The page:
Despite these things, the death of Uzziah left Isaiah in sorrow and anxious over the future of his people. He understood what had happened to the northern tribes. He recognized the same patterns of idolatry at work around him. Assyria tightened its grip on the nations that surrounded Judah. Jerusalem was the only capital city yet to fall. Uzziah’s careful ways had done much to preserve the throne.

How long before captivity would come to this part of Israel?

Picture of Sovereignty

Isaiah mourned and waited on the Lord. His strength was renewed in a marvelous way as we read in Isaiah 6. God brought to the prophet an eternal viewpoint. Isaiah saw the Lord, “high and lifted up, and the train of His royal robe filled the Temple.”

Taken up yonder, the prophet got a picture of sovereignty. God, on the throne, and His righteousness filled the place. Seraphim hovered above and they spoke this message:

“…Holy, holy, holy, is the Lord of hosts: the whole earth is full of his glory” (Isaiah 6:3).

As the train of the Lord’s robe filled the Temple, so His glory extends through the earth. He is high and lifted up, worthy of all praise.

As the train of the Lord’s robe filled the Temple, so His glory extends through the earth. He is high and lifted up, worthy of all praise. Click To Tweet

The vision stupefied Isaiah. He trembled, for he knew himself to be undone and unclean. His confession was answered in mercy with a touch of fire.

Then flew one of the seraphim unto me, having a live coal in his hand, which he had taken with the tongs from off the altar: And he laid it upon my mouth, and said, Lo, this hath touched your lips; and your iniquity is taken away, and your sin purged” (Isaiah 6:6-7).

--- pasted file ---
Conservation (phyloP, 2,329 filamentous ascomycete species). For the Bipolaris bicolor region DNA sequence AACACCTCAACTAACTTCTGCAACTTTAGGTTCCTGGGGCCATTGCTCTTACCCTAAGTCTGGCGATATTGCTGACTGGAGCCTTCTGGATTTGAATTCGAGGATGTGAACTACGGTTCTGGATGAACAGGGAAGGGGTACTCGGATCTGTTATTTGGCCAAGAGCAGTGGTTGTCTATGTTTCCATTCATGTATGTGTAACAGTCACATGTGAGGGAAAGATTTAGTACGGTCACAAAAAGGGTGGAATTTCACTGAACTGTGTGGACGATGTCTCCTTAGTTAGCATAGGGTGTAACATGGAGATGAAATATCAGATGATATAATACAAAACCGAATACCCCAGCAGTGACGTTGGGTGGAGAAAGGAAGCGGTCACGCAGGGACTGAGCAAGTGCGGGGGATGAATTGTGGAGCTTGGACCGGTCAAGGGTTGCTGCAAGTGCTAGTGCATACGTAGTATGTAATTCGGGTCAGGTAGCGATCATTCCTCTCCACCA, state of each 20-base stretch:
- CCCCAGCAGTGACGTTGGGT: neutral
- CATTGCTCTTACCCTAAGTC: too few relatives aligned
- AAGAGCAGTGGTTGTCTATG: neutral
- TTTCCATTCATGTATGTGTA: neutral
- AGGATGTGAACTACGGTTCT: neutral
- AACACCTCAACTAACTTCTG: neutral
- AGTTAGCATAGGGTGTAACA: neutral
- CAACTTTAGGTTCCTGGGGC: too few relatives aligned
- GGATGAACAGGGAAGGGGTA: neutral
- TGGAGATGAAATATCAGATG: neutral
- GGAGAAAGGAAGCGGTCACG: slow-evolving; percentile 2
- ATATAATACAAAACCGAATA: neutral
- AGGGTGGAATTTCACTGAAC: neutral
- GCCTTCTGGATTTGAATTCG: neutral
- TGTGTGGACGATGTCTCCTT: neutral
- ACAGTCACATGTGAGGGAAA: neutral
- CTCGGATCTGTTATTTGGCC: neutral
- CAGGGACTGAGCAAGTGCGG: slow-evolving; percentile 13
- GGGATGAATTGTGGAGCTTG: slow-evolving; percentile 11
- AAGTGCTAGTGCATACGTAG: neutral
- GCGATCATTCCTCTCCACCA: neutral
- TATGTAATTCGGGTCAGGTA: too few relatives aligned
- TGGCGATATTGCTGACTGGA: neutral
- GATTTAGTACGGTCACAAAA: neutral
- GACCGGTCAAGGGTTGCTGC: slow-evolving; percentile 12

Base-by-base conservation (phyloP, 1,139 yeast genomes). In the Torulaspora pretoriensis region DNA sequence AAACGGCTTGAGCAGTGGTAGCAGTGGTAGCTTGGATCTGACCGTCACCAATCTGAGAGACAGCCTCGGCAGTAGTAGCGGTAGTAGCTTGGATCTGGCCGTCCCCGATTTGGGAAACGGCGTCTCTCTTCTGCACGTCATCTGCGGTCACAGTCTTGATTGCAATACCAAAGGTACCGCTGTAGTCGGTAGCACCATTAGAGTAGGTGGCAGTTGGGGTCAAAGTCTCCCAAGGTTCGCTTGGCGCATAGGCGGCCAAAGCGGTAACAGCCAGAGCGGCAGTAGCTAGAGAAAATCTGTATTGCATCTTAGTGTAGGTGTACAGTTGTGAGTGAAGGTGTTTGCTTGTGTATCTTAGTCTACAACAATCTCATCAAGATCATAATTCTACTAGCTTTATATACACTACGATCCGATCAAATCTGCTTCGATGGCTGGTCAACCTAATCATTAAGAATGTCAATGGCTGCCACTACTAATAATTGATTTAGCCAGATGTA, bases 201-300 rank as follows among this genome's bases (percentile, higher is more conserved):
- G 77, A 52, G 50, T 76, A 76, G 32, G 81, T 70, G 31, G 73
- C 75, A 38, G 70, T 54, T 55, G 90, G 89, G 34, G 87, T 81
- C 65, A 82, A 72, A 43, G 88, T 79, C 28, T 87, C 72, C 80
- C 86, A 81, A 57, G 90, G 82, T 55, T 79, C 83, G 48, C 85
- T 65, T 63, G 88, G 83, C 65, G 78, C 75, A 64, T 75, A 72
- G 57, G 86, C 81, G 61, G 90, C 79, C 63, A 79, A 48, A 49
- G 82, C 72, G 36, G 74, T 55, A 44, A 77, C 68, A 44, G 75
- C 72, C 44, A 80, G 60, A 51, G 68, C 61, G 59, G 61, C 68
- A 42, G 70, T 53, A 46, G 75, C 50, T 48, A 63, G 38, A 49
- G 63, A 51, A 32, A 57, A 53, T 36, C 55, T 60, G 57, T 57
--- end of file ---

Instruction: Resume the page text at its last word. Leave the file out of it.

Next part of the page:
The story continues with Isaiah hearing the Lord aloud ask this question, “Whom shall I send? Who will go for us?”

Fearful no more, Isaiah presented himself as ready: “Here am I, send me.” The vision of the throne restored vision to the prophet’s heart.

“Go and tell …” the Lord would say to him. Isaiah would indeed do this. He would live and preach through the reigns of three more kings, including the wicked Ahaz and the tenderhearted Hezekiah. Some Jewish sources outside of the Bible say Isaiah also prophesied in the days of Manasseh and was sawed in half for delivering a message of judgment.

Needed: Up-look

 God wants us to look to Him – He wanted me to look to Him. And, He made it happen. One old-time preacher said it this way:  the answer for a bad outlook is to let the Lord give us a fresh up-look.

Our world is a turbulent one. The heathen rage, the people imagine more and more vain things. Still, the Lord sits where He sits. He is fully in control. He has planned for an expected end – a grand finale.

See the Lord. He is in the pages of our Bible. May the Spirit lift our eyes to Him.

 Go up on the roof.

 “Better to live on the corner of the housetop than in a wide room with a brawling woman.”  These exact words appear twice in Proverbs 21:9 and 25:24. We can give ourselves too much space. The result is constant battle. The narrow way, the corner spot, the place above – God has shown us that this where we can see life as it really is.

In His presence is rest. In His presence is fullness of joy.

Steve Andrulonis